Heard on The Judges: localisms

Wilson Gray hwgray at GMAIL.COM
Thu Jan 22 17:35:19 UTC 2009

Twenty-year-old black youth from Houston:

"Yes, your honor. That's why I come out her (i.e. 'here')."

("Local" in the sense that, AFAIK, this shift of -air, -ear, -ere,
etc. to [-^r] is, so far, peculiar to BE and, again, AFAIK, it began
in Saint Louis about fifteen years ago and was spread around by such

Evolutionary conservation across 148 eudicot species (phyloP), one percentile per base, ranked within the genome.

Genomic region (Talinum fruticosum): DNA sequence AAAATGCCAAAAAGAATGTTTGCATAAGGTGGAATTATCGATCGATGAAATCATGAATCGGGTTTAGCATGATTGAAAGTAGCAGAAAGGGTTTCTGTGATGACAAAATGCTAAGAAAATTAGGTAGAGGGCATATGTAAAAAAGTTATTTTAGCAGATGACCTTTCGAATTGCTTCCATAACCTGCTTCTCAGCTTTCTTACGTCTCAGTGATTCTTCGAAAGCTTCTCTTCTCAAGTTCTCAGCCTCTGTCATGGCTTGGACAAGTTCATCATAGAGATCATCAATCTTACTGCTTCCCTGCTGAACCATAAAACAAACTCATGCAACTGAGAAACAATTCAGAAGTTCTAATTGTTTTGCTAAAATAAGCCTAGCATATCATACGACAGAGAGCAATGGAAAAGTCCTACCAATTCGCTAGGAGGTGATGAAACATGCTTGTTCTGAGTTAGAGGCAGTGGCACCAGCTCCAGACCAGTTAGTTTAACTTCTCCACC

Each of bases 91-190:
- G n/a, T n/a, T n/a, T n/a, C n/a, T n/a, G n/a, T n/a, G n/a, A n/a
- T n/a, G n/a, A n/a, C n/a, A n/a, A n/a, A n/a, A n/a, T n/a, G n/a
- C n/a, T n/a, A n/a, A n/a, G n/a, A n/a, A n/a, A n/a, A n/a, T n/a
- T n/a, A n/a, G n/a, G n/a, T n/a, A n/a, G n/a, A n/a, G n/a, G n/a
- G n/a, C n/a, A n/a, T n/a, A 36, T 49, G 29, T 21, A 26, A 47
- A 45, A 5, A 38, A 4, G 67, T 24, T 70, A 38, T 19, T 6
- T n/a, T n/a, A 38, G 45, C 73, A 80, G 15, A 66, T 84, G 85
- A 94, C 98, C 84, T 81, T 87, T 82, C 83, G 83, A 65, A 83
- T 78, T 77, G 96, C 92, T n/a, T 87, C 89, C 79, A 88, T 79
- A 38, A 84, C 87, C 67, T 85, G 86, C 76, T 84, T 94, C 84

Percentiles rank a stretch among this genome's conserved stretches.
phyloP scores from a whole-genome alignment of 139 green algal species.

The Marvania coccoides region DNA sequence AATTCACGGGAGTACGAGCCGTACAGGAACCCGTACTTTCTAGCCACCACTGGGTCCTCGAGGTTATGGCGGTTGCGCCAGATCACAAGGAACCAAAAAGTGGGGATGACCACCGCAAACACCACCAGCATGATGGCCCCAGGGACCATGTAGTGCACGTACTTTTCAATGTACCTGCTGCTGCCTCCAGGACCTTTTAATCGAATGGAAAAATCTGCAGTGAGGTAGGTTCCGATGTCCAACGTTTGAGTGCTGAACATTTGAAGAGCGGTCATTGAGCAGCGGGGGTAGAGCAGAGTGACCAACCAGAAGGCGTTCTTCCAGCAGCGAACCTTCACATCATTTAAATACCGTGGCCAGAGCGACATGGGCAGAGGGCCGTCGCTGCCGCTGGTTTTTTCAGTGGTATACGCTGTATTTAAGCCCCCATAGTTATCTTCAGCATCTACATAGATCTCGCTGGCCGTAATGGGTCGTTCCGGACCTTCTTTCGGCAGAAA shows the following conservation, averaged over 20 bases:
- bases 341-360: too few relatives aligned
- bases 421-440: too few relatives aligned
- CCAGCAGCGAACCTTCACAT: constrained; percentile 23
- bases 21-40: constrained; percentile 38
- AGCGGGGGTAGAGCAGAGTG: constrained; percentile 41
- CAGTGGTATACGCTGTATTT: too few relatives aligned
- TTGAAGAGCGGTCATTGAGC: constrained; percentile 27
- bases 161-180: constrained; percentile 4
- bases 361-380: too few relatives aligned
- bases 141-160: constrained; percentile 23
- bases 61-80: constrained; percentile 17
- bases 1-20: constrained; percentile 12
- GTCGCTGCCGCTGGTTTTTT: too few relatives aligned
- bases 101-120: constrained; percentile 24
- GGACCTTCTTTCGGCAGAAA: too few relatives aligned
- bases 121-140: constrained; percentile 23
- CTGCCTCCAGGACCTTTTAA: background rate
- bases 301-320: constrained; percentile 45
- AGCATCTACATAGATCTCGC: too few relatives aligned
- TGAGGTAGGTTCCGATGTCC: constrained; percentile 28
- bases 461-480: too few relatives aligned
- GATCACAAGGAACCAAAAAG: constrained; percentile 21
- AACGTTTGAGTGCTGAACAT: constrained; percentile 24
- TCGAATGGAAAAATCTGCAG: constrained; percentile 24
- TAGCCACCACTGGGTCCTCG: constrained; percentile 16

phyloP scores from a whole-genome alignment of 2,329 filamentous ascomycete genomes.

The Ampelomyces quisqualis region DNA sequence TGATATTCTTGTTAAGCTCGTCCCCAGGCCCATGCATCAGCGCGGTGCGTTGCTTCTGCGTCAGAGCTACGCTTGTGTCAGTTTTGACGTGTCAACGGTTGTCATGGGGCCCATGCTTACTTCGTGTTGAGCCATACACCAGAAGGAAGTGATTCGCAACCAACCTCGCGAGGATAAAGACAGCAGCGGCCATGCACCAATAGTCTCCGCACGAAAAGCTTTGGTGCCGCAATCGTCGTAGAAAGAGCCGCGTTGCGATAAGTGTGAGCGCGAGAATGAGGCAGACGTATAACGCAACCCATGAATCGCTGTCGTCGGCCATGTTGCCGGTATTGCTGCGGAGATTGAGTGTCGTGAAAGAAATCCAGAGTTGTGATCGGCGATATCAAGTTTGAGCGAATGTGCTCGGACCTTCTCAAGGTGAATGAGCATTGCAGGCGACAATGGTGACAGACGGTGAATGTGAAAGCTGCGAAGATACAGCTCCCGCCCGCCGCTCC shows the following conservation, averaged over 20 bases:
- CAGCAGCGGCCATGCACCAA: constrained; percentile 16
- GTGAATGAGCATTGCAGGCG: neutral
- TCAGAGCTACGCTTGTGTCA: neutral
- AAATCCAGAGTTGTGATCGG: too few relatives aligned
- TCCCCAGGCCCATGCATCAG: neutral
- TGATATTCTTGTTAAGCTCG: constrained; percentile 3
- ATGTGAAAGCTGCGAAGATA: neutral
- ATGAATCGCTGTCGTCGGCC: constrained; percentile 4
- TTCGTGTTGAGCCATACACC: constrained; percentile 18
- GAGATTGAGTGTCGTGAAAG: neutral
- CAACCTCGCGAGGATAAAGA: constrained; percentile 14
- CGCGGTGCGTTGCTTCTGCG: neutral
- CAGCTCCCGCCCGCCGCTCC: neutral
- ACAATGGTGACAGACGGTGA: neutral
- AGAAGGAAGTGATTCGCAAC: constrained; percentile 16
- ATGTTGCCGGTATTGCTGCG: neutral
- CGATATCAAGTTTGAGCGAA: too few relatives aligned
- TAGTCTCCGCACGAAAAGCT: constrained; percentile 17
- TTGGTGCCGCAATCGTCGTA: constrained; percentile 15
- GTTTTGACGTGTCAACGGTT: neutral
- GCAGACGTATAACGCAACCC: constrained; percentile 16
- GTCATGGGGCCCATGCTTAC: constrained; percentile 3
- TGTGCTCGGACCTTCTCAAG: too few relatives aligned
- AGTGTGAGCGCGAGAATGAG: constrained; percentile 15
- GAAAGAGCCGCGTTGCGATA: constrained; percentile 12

Saint Louis hip-hoppers as Nelly, Li'l John, Chingy, et al. One of my
favorite songs has the eye-dialect title, I'm Hurr, I'm Thurr, I'm
Errwhurr. I assume that initial err- is influenced by "er(r)," the
standard spelling of onomatopoetic [^(r)].)

Forty-ish white woman from Brooklyn:

"Then he stood (i.e. 'stayed') in my house all day."


All say, "How hard it is that we have to die"---a strange complaint to
come from the mouths of people who have had to live.
-Mark Twain

The American Dialect Society - http://www.americandialect.org

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